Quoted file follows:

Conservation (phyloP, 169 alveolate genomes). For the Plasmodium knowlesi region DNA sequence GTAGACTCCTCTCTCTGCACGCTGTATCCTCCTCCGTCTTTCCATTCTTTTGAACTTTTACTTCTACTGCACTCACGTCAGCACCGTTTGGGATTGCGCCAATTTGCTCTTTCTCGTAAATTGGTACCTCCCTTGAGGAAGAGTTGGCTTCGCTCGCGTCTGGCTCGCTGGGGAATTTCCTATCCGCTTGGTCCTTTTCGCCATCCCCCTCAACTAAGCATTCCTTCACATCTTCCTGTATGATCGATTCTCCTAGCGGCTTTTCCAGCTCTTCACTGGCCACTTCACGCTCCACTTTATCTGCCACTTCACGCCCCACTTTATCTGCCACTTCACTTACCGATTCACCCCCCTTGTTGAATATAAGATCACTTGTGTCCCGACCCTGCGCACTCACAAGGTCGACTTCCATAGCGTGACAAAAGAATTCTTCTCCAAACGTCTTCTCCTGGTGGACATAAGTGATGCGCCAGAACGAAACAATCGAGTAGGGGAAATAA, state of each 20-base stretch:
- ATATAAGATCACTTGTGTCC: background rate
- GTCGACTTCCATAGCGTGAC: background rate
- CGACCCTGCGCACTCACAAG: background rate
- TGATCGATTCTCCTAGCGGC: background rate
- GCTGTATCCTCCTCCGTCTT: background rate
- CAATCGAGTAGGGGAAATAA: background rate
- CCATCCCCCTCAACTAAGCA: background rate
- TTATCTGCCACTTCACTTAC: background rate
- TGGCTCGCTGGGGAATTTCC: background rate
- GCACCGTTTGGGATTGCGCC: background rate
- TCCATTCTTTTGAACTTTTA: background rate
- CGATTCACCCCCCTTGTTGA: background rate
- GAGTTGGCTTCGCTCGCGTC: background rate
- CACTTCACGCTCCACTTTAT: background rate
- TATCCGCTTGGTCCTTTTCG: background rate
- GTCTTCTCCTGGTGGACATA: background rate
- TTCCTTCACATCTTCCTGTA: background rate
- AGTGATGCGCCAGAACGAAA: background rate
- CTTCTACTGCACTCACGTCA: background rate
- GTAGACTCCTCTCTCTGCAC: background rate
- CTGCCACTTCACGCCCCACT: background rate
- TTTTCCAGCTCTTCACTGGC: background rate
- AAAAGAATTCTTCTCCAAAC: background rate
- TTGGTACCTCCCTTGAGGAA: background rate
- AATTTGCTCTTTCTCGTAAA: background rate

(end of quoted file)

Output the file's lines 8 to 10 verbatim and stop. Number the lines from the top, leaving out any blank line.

- CCATCCCCCTCAACTAAGCA: background rate
- TTATCTGCCACTTCACTTAC: background rate
- TGGCTCGCTGGGGAATTTCC: background rate